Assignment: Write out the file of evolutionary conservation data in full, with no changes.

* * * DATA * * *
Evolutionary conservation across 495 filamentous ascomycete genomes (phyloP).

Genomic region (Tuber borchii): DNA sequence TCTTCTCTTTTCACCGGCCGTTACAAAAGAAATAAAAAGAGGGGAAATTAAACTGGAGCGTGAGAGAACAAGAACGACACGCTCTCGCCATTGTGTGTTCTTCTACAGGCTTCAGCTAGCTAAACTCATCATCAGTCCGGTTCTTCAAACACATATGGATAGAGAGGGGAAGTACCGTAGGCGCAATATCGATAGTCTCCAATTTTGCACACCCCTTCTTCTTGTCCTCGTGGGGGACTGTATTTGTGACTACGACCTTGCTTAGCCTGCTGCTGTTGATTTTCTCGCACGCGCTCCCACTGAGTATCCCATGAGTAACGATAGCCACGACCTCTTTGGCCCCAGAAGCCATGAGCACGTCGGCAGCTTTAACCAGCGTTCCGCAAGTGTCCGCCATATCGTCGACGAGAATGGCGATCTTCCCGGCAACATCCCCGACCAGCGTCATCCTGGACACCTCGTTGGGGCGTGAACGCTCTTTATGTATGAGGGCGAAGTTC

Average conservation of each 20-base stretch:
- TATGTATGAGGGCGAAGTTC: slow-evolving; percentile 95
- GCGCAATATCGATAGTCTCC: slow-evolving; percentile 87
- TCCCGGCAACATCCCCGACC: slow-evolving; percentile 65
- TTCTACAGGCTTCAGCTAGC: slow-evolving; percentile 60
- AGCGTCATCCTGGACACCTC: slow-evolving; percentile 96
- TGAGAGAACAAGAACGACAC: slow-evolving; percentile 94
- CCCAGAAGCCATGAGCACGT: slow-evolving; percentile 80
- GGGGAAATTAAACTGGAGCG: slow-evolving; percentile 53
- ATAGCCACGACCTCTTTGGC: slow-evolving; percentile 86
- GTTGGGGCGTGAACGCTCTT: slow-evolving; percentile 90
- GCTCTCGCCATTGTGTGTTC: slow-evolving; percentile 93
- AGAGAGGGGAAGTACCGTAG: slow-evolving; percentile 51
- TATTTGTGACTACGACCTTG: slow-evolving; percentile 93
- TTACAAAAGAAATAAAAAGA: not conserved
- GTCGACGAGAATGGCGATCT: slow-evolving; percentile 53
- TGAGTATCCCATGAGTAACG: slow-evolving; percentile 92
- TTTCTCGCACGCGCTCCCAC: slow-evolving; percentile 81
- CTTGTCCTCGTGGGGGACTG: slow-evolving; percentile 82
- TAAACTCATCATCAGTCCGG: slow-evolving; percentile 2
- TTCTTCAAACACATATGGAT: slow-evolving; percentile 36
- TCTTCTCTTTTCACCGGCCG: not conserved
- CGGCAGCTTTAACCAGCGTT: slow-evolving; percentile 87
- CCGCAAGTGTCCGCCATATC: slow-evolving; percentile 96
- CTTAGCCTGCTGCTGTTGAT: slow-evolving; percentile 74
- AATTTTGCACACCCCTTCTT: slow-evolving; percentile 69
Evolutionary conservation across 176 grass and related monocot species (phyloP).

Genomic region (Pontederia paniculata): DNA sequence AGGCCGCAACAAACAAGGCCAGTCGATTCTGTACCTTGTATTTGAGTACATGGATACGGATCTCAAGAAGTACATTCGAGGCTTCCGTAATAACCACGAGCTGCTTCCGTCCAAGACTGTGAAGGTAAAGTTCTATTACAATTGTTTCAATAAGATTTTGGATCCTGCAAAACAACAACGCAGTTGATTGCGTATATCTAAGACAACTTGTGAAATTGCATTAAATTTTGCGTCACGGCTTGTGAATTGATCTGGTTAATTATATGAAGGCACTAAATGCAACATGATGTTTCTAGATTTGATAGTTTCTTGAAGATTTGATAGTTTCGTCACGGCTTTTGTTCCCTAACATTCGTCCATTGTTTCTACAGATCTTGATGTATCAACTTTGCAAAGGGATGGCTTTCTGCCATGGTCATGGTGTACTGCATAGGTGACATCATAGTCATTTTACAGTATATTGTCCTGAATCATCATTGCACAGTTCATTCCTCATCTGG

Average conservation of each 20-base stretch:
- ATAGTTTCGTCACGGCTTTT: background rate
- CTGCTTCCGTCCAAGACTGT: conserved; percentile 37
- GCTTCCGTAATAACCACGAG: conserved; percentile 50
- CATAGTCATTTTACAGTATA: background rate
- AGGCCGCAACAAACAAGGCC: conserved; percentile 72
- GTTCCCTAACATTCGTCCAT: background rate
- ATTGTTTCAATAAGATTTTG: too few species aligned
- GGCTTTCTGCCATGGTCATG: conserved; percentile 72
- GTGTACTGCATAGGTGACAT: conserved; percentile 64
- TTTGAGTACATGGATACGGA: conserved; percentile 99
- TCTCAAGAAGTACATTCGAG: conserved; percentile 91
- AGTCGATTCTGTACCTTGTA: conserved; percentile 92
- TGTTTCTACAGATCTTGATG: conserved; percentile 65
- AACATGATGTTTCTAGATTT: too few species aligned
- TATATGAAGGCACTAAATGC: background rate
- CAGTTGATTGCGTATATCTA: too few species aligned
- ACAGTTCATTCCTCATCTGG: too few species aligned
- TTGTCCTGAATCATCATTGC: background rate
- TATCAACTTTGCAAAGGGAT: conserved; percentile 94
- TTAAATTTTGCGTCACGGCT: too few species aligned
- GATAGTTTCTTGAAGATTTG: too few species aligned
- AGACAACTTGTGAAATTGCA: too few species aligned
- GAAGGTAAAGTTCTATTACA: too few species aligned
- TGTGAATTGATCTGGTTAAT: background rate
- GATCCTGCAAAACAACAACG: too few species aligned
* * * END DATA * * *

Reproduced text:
Evolutionary conservation across 495 filamentous ascomycete genomes (phyloP).

Genomic region (Tuber borchii): DNA sequence TCTTCTCTTTTCACCGGCCGTTACAAAAGAAATAAAAAGAGGGGAAATTAAACTGGAGCGTGAGAGAACAAGAACGACACGCTCTCGCCATTGTGTGTTCTTCTACAGGCTTCAGCTAGCTAAACTCATCATCAGTCCGGTTCTTCAAACACATATGGATAGAGAGGGGAAGTACCGTAGGCGCAATATCGATAGTCTCCAATTTTGCACACCCCTTCTTCTTGTCCTCGTGGGGGACTGTATTTGTGACTACGACCTTGCTTAGCCTGCTGCTGTTGATTTTCTCGCACGCGCTCCCACTGAGTATCCCATGAGTAACGATAGCCACGACCTCTTTGGCCCCAGAAGCCATGAGCACGTCGGCAGCTTTAACCAGCGTTCCGCAAGTGTCCGCCATATCGTCGACGAGAATGGCGATCTTCCCGGCAACATCCCCGACCAGCGTCATCCTGGACACCTCGTTGGGGCGTGAACGCTCTTTATGTATGAGGGCGAAGTTC

Average conservation of each 20-base stretch:
- TATGTATGAGGGCGAAGTTC: slow-evolving; percentile 95
- GCGCAATATCGATAGTCTCC: slow-evolving; percentile 87
- TCCCGGCAACATCCCCGACC: slow-evolving; percentile 65
- TTCTACAGGCTTCAGCTAGC: slow-evolving; percentile 60
- AGCGTCATCCTGGACACCTC: slow-evolving; percentile 96
- TGAGAGAACAAGAACGACAC: slow-evolving; percentile 94
- CCCAGAAGCCATGAGCACGT: slow-evolving; percentile 80
- GGGGAAATTAAACTGGAGCG: slow-evolving; percentile 53
- ATAGCCACGACCTCTTTGGC: slow-evolving; percentile 86
- GTTGGGGCGTGAACGCTCTT: slow-evolving; percentile 90
- GCTCTCGCCATTGTGTGTTC: slow-evolving; percentile 93
- AGAGAGGGGAAGTACCGTAG: slow-evolving; percentile 51
- TATTTGTGACTACGACCTTG: slow-evolving; percentile 93
- TTACAAAAGAAATAAAAAGA: not conserved
- GTCGACGAGAATGGCGATCT: slow-evolving; percentile 53
- TGAGTATCCCATGAGTAACG: slow-evolving; percentile 92
- TTTCTCGCACGCGCTCCCAC: slow-evolving; percentile 81
- CTTGTCCTCGTGGGGGACTG: slow-evolving; percentile 82
- TAAACTCATCATCAGTCCGG: slow-evolving; percentile 2
- TTCTTCAAACACATATGGAT: slow-evolving; percentile 36
- TCTTCTCTTTTCACCGGCCG: not conserved
- CGGCAGCTTTAACCAGCGTT: slow-evolving; percentile 87
- CCGCAAGTGTCCGCCATATC: slow-evolving; percentile 96
- CTTAGCCTGCTGCTGTTGAT: slow-evolving; percentile 74
- AATTTTGCACACCCCTTCTT: slow-evolving; percentile 69
Evolutionary conservation across 176 grass and related monocot species (phyloP).

Genomic region (Pontederia paniculata): DNA sequence AGGCCGCAACAAACAAGGCCAGTCGATTCTGTACCTTGTATTTGAGTACATGGATACGGATCTCAAGAAGTACATTCGAGGCTTCCGTAATAACCACGAGCTGCTTCCGTCCAAGACTGTGAAGGTAAAGTTCTATTACAATTGTTTCAATAAGATTTTGGATCCTGCAAAACAACAACGCAGTTGATTGCGTATATCTAAGACAACTTGTGAAATTGCATTAAATTTTGCGTCACGGCTTGTGAATTGATCTGGTTAATTATATGAAGGCACTAAATGCAACATGATGTTTCTAGATTTGATAGTTTCTTGAAGATTTGATAGTTTCGTCACGGCTTTTGTTCCCTAACATTCGTCCATTGTTTCTACAGATCTTGATGTATCAACTTTGCAAAGGGATGGCTTTCTGCCATGGTCATGGTGTACTGCATAGGTGACATCATAGTCATTTTACAGTATATTGTCCTGAATCATCATTGCACAGTTCATTCCTCATCTGG

Average conservation of each 20-base stretch:
- ATAGTTTCGTCACGGCTTTT: background rate
- CTGCTTCCGTCCAAGACTGT: conserved; percentile 37
- GCTTCCGTAATAACCACGAG: conserved; percentile 50
- CATAGTCATTTTACAGTATA: background rate
- AGGCCGCAACAAACAAGGCC: conserved; percentile 72
- GTTCCCTAACATTCGTCCAT: background rate
- ATTGTTTCAATAAGATTTTG: too few species aligned
- GGCTTTCTGCCATGGTCATG: conserved; percentile 72
- GTGTACTGCATAGGTGACAT: conserved; percentile 64
- TTTGAGTACATGGATACGGA: conserved; percentile 99
- TCTCAAGAAGTACATTCGAG: conserved; percentile 91
- AGTCGATTCTGTACCTTGTA: conserved; percentile 92
- TGTTTCTACAGATCTTGATG: conserved; percentile 65
- AACATGATGTTTCTAGATTT: too few species aligned
- TATATGAAGGCACTAAATGC: background rate
- CAGTTGATTGCGTATATCTA: too few species aligned
- ACAGTTCATTCCTCATCTGG: too few species aligned
- TTGTCCTGAATCATCATTGC: background rate
- TATCAACTTTGCAAAGGGAT: conserved; percentile 94
- TTAAATTTTGCGTCACGGCT: too few species aligned
- GATAGTTTCTTGAAGATTTG: too few species aligned
- AGACAACTTGTGAAATTGCA: too few species aligned
- GAAGGTAAAGTTCTATTACA: too few species aligned
- TGTGAATTGATCTGGTTAAT: background rate
- GATCCTGCAAAACAACAACG: too few species aligned